There are hundreds of posts floating around about SSPI failures in trying to authenticate to SQL Server, so I thought I would add another one!
Because this was a new one to me…and I was on the security team at Microsoft support 10 years ago that dealt with SSPI errors.
We have a corporate policy here that Service accounts expire after a certain time frame, and yesterday morning was the designated window to change them and update the SQL Server services.
Being cautious, we started with just one.
- Changed the password.
- Tried and failed to log on to the server with that account (which should have worked)
- Tried again. Still failed.
- Tried with a different account with a good password and identical permissions…success
- Tried the changed one…failed.
- Fine…set it back to where it was – old password.
This was all for just one account…never even re-set it in the SQL Configuration Manager.
Then in testing, we found that any SQL Servers using that account were still up, but you could only connect by using RDP to the server, then SSMS. SSMS from the laptop failed with:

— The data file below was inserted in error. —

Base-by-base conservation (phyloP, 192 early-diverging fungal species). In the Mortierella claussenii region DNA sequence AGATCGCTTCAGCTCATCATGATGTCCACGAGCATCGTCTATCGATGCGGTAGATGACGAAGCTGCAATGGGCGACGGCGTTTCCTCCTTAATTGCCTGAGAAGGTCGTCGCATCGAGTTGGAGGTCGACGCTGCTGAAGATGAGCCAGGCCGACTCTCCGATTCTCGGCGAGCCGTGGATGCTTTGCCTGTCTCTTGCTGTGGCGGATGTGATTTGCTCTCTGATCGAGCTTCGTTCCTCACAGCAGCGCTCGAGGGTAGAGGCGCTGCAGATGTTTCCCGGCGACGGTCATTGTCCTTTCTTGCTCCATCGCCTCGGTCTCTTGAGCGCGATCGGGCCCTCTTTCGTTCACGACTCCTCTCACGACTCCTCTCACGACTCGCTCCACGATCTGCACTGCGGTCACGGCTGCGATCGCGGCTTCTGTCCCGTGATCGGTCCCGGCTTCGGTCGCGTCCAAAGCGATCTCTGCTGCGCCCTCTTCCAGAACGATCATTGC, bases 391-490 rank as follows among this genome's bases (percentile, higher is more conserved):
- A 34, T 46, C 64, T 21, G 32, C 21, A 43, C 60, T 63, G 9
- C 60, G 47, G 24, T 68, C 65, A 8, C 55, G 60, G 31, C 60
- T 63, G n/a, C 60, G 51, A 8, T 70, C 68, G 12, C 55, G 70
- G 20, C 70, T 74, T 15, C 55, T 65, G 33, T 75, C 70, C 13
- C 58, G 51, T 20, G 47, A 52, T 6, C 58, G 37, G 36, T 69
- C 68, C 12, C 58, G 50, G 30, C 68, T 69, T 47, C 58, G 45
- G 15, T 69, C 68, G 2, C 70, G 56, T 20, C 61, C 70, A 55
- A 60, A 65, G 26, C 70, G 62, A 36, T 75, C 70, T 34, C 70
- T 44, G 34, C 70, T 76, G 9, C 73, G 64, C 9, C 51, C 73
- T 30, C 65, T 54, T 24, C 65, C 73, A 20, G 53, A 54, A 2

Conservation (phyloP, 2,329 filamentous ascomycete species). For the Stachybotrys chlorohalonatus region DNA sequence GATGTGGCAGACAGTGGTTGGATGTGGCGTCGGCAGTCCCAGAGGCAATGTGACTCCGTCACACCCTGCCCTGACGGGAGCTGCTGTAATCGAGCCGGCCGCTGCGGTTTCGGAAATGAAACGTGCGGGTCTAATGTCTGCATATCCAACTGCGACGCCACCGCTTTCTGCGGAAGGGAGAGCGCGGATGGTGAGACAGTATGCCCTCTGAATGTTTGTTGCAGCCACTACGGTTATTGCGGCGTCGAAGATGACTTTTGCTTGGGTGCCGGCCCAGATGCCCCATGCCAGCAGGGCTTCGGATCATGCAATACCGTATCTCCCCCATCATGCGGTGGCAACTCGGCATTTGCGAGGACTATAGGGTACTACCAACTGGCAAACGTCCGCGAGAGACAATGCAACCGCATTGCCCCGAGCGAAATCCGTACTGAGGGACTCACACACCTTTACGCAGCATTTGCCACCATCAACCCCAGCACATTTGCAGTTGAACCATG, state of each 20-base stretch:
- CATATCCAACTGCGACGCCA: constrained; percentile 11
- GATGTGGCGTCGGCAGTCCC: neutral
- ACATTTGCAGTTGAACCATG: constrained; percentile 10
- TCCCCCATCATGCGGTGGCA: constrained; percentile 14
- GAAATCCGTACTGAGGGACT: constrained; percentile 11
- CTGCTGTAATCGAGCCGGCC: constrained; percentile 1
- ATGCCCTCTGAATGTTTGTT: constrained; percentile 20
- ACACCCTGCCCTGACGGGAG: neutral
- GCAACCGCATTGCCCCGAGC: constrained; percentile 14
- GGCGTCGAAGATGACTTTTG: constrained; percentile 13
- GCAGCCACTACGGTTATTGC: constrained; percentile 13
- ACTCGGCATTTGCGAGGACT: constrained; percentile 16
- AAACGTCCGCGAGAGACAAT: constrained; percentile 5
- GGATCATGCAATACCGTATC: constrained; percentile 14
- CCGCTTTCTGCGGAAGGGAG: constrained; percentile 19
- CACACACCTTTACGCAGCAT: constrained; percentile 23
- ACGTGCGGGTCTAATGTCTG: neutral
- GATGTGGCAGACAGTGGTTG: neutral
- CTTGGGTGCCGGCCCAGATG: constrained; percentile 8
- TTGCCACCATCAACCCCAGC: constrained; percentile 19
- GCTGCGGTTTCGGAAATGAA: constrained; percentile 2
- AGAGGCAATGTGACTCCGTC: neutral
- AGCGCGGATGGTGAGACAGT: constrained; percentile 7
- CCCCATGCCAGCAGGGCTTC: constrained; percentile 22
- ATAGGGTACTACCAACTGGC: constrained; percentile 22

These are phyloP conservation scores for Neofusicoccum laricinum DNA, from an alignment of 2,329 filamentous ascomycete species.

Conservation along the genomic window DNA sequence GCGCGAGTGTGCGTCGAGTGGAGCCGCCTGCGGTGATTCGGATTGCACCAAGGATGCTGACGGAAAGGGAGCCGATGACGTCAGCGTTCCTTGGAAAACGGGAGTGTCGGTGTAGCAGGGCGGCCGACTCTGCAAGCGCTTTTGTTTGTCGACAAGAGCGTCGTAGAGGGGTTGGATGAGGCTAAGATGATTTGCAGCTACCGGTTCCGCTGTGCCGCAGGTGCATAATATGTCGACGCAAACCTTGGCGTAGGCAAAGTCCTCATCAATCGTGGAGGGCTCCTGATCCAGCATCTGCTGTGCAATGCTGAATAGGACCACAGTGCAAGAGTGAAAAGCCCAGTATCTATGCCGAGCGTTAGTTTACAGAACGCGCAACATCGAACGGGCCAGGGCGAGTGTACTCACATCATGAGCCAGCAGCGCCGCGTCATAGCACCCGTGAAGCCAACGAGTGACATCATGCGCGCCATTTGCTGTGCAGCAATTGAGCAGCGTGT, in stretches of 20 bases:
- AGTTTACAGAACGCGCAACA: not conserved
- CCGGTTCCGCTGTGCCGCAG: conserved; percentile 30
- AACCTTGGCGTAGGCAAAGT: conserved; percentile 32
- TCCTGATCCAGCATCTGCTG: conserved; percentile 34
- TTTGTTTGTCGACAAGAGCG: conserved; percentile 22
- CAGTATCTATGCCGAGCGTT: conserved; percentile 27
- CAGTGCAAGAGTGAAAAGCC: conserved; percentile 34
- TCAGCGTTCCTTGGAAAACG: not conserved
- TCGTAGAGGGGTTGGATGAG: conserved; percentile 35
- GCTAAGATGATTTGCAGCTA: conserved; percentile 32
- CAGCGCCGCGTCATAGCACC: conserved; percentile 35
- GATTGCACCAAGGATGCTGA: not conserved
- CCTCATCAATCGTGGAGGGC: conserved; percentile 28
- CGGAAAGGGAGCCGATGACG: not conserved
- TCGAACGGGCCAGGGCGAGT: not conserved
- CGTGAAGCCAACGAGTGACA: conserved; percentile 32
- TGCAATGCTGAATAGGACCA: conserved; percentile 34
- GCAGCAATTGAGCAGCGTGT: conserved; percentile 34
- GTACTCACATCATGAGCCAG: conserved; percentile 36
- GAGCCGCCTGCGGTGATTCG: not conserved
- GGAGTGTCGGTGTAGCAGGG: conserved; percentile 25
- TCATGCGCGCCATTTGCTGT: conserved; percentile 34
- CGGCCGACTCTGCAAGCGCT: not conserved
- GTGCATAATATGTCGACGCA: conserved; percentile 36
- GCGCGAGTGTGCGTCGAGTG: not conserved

“The target principal name is incorrect. Cannot generate SSPI context”
Apparently, the account was either locked out from our failed logon attempts, or had been disabled in Active Directory due to its age. They do that sometimes. Most likely the issue was locked.
We restarted the SQL Server (O/S restart) and that resolved it once the AD group unlocked it.
My assumption is that the lockout either blocked Kerberos authentication due to SPN no longer being valid, or the SPN itself got corrupted. It was still there, just not working. Verified its existence through running SetSPN -L with the account name.
A pretty smart guy on Twitter in the #sqlhelp conversation I started seems to think it was simple DC connectivity. I’m not convinced, and we’ll never know for sure.
SQL Server did successfully register a new SPN on restart.
Hope this experience helps you troubleshoot something 🙂